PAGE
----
BY JENNIFFER WARDELL
Clipper Staff Writer
CENTERVILLE — History is a lot more interesting than some people think.
Take a tour at the newly remodeled Whitaker Museum, which is now open for free tours every Tuesday, and you’re liable to hear any number of surprising stories. Informative tour guides are happy to bring the more unusual parts of the past to life, from stories of Thomas Whitaker’s colorful life to the secret terrors of silkworms,
“Raising silkworms was hard and stinky work,” said Judy Gunn, who spins wool on the museum’s upper floor every first, third and fourth Tuesday. “They poop as much as they eat. When pioneer families were raising silkworms, the husband and sons usually slept and ate in the barn to get away from the smell.”
Thomas’ wife, Elizabeth, raised silkworms for several years, and is happy to go into detail about the process. Though information cards include some of the same information, the tour guides offer so much more humor and detail.
This is especially true when they’re talking about Thomas Whitaker, the pioneer who initially built the house. He started as an English gentleman, then went to sea and lived in both Tahiti and French Polynesia. He was also involved in the gold rush and several interesting marriages.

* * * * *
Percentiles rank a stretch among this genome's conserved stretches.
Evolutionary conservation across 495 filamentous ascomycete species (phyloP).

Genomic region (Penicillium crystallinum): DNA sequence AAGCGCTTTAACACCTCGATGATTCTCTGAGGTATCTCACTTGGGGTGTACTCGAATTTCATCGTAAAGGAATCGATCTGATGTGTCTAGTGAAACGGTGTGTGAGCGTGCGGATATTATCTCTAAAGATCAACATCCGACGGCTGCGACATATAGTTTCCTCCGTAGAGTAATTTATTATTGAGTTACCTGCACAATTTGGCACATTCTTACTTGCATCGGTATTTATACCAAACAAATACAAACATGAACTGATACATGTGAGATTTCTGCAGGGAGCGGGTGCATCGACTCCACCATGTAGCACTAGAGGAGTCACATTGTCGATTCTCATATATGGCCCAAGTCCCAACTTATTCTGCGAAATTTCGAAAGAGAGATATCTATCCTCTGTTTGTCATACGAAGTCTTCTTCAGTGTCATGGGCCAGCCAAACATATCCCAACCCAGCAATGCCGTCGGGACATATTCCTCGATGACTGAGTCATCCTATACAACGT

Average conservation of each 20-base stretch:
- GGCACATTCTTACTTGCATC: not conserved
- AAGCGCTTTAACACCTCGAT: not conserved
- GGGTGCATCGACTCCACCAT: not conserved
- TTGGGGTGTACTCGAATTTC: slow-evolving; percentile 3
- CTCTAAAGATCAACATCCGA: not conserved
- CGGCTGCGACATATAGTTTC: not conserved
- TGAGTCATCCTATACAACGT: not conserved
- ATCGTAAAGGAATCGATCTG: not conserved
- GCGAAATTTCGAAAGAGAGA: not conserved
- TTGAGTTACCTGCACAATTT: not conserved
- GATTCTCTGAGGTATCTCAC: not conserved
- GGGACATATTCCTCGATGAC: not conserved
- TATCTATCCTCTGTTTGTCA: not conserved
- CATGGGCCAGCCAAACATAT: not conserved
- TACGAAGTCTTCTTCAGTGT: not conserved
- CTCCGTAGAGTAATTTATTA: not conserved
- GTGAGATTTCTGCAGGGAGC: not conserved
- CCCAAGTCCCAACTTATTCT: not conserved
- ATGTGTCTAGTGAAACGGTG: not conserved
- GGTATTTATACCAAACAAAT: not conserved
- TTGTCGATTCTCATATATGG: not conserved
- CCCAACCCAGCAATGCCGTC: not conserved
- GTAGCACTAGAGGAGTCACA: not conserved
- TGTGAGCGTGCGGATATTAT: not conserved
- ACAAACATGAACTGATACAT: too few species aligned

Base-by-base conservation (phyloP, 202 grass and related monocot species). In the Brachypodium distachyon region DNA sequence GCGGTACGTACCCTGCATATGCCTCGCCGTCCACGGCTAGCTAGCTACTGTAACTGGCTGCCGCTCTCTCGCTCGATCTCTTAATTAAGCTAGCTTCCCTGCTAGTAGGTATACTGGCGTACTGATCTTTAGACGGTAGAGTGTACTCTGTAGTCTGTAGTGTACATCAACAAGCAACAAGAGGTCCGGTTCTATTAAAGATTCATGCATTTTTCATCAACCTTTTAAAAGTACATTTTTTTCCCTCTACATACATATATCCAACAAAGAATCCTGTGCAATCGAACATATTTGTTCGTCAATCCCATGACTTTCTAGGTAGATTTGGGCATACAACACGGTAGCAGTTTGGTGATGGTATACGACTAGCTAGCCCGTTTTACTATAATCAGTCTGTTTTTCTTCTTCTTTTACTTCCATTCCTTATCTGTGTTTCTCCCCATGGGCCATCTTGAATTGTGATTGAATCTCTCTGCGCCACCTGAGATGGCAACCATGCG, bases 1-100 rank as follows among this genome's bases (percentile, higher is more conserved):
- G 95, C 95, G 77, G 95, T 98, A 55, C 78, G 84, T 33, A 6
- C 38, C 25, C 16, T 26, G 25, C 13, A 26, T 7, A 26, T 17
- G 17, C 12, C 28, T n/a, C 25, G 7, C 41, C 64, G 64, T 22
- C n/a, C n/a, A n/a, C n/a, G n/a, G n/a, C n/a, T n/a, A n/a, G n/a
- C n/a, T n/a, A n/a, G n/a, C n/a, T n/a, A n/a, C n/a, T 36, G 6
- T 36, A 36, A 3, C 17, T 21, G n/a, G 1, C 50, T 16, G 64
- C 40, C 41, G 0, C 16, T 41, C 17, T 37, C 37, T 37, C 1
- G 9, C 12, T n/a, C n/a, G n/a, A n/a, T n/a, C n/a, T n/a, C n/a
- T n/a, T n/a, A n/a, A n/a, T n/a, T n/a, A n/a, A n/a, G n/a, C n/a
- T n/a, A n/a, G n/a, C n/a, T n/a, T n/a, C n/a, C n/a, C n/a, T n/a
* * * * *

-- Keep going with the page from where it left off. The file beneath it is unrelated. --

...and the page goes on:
“After his mother died, he wanted some high adventure,” said Paul Thomas Smith, who wrote and directed the movie about Whitaker that plays regularly at the museum.
The movie is just one of the museum’s many additional features. The house was remodeled to reflect what it looked like in the early 1900s, when Thomas’s son owned the house. The surprisingly rich colors are appropriate to the era, and the few pieces of furniture that aren’t are slowly being replaced. Donations of historic artifacts continue to fill the house.
The kitchen has been completely redone with period-appropriate appliances. Museum supervisors hope to raise the money for a functioning replica stove, so they can fill the house with the smell of baking bread or cookies.
The shelves are full of real food and items that Thomas or his children might have had on their shelves. A recent addition is a teapot originally owned by Elizabeth’s parents. It was carried intact across the plains, and now sits as the centerpiece of an elegant table.
In the living room, a restored self-portrait of Thomas welcomes you into the house. Smith said that Mia Struteanu, the artist who restored it, was tempted to keep the painting because it seemed so alive.
The newly opened Whitaker Museum feels equally alive.